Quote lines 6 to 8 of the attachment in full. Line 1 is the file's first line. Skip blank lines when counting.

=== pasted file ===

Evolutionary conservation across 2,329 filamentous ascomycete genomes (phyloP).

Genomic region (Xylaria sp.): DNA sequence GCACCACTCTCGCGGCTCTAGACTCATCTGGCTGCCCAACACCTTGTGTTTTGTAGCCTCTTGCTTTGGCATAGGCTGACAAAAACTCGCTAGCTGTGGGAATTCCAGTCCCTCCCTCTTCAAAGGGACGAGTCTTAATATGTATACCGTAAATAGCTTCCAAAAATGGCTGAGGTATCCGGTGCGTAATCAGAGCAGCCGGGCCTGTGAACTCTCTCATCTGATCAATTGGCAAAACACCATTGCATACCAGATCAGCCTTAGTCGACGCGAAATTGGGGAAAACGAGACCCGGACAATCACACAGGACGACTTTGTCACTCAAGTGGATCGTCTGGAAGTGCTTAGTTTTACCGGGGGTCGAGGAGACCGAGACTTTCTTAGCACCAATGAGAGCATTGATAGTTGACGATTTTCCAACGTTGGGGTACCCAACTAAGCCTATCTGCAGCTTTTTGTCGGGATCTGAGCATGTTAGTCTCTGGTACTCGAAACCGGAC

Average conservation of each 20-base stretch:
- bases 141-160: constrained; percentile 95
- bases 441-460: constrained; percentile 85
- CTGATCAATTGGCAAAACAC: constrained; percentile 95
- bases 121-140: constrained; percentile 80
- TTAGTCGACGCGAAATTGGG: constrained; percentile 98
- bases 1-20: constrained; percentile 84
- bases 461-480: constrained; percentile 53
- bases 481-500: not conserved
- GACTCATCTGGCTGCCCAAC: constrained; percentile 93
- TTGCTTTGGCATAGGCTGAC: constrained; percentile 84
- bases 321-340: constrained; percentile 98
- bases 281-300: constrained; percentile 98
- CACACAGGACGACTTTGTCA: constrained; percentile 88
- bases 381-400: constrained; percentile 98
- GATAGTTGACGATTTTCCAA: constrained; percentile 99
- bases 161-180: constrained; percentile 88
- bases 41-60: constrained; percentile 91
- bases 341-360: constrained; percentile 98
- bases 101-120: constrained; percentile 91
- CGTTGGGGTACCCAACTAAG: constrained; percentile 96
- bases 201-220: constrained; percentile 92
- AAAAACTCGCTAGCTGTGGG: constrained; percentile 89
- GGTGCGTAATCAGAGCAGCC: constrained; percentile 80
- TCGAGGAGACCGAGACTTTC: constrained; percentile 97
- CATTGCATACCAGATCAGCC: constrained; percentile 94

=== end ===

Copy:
- CTGATCAATTGGCAAAACAC: constrained; percentile 95
- bases 121-140: constrained; percentile 80
- TTAGTCGACGCGAAATTGGG: constrained; percentile 98